As I sit by the fire and contemplate the spring garden, I have been thinking a lot about the diversity of fruits and vegetables we store each winter. We are lucky enough to grow most of our own produce and about 25% of our meat consumption for the entire year. We purchase the other 75% of our meat and dairy from other local family farms, and pick up a handful of other items from the grocery store (cheese, chocolate, grains being the most important).
I am always looking how to add to our repertoire of garden grown storage vegetables (more on this in future posts), but this winter I am also thinking about our plant fiber diversity and how that effects our gut. Recently I listened to a podcast interviewing Dr Will Bulsiewicz. “Dr. B” is a gastroenterologist who early in his professional career was struggling to find ways to help his patients while also improving his own health. He explored the diets of native people and the affect these diets had on gut biome. Dr B noticed a link between a diet filled with a diversity of plants and overall health. The gut is home to 70% of our immune system, so it is as much a part of our sustainable future as our soils.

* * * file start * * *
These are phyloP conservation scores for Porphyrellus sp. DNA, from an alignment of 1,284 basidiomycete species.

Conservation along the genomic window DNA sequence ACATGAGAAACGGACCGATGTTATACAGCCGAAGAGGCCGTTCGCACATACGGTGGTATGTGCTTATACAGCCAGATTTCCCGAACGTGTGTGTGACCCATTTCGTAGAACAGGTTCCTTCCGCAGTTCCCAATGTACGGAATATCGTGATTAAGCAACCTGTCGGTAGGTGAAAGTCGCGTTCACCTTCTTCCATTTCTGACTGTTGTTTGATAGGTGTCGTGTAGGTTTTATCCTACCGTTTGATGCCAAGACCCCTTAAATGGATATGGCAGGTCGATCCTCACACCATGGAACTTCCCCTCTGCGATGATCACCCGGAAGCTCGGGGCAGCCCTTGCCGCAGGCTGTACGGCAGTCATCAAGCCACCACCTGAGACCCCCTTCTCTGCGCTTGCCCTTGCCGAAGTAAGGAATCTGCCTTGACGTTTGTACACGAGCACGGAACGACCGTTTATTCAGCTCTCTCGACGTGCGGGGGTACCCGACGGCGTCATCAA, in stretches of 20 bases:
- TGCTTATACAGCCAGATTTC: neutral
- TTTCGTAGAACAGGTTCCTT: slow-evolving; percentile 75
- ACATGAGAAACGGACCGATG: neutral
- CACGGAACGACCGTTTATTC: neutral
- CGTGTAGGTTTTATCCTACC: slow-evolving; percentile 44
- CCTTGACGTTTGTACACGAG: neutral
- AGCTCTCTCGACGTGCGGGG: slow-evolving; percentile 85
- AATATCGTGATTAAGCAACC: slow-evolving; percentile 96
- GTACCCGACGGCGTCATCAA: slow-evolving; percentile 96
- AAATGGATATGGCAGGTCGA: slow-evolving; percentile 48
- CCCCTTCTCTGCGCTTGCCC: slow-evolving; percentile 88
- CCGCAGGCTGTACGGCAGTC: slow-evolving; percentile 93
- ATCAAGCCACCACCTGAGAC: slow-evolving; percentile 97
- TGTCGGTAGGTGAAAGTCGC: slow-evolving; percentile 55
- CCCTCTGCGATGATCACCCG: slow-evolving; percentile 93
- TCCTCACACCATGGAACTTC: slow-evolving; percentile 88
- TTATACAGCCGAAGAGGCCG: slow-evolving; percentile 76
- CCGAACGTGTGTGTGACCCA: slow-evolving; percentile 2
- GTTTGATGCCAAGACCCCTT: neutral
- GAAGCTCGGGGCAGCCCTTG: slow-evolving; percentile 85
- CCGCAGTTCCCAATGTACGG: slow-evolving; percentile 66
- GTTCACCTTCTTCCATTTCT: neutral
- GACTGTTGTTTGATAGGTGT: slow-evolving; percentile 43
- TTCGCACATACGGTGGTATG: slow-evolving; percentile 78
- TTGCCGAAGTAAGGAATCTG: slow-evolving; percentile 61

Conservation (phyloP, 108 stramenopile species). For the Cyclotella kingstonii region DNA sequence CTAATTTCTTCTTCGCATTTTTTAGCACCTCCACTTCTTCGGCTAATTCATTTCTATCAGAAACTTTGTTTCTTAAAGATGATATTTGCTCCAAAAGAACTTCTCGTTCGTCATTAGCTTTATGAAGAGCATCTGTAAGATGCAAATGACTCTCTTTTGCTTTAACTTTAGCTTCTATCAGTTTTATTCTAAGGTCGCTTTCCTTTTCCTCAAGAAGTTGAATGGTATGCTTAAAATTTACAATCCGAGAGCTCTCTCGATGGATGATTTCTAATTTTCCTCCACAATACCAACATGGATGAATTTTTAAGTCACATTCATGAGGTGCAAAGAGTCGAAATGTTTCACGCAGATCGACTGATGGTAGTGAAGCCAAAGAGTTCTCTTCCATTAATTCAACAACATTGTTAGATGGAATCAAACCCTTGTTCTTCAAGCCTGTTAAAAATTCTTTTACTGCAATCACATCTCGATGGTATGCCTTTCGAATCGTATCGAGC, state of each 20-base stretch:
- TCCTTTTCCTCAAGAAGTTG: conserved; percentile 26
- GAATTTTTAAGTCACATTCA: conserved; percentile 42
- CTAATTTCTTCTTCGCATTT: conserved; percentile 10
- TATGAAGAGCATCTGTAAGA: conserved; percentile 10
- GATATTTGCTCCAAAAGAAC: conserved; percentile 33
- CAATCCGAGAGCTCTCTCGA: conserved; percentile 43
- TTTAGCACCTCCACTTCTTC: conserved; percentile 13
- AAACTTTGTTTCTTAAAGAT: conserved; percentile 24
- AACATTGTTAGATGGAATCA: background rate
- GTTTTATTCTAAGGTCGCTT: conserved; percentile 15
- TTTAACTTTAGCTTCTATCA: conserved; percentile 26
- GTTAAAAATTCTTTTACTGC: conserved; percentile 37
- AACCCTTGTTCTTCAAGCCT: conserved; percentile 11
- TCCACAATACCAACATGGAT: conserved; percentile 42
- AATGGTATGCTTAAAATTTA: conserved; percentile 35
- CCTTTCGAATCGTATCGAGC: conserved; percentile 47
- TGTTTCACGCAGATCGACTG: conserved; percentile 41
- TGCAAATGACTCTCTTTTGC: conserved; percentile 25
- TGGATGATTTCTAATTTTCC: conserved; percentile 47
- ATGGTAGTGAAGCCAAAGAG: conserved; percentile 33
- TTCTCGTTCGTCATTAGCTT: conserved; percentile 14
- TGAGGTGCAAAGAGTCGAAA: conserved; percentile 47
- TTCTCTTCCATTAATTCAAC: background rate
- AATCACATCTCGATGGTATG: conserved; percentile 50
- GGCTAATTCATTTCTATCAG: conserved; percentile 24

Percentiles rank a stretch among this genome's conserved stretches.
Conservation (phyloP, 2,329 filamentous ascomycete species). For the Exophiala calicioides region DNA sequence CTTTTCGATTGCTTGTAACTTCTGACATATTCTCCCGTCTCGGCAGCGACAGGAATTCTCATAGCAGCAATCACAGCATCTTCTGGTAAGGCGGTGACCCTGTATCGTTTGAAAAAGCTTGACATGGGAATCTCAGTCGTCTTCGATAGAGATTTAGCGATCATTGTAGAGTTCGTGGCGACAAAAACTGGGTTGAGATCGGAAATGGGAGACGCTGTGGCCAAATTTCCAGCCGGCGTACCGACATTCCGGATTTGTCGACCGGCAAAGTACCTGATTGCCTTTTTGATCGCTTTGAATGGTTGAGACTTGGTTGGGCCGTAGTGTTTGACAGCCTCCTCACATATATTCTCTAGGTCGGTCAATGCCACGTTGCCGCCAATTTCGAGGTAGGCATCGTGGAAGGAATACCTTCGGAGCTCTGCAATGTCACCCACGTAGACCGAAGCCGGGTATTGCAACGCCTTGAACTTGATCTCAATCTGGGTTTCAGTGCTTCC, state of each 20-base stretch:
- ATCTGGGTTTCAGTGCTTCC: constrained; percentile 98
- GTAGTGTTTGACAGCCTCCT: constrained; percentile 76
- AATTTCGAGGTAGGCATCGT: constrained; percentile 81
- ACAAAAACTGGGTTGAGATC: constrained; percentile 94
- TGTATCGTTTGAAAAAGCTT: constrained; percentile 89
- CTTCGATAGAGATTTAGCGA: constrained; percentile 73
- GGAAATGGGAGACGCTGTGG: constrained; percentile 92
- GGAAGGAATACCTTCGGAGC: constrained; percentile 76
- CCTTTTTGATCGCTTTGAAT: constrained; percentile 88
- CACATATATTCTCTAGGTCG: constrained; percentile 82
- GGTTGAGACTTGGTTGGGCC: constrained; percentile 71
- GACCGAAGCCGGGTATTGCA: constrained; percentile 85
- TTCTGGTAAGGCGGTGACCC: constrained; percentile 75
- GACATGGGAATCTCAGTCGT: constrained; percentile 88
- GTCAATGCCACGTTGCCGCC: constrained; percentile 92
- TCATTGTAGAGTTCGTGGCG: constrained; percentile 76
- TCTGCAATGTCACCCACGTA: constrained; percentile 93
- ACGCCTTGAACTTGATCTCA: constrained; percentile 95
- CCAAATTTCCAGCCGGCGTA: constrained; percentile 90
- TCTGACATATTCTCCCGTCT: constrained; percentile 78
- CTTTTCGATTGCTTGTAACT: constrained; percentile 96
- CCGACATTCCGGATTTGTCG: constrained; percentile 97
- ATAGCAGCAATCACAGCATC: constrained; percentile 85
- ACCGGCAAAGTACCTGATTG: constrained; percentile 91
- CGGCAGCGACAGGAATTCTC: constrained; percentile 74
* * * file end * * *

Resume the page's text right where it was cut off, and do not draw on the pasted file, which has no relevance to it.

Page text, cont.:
It is easy to eat a diversity of home grown produce during the summer, but what about the winter months? Should we rely on the grocery stores to fill the gap? While we do not grow our own grains for food, we do grow over 54 types of other plants here on the homestead.
At the Our Sustainable Family homestead, one of our main focuses is how to easily provision ourselves with these 54 plants for winter use. Part of our garden plan is to limit the “burden” of putting food away for winter, and to find a rhythm that makes sense to us while having months of food diversity in storage.
This is a first post in a coming series focusing on food security for the winter. My next few blogs I will focus on crops that sustain us throughout the winter, how we store them, and we will share some of our favorite recipes for using them. Stay tuned!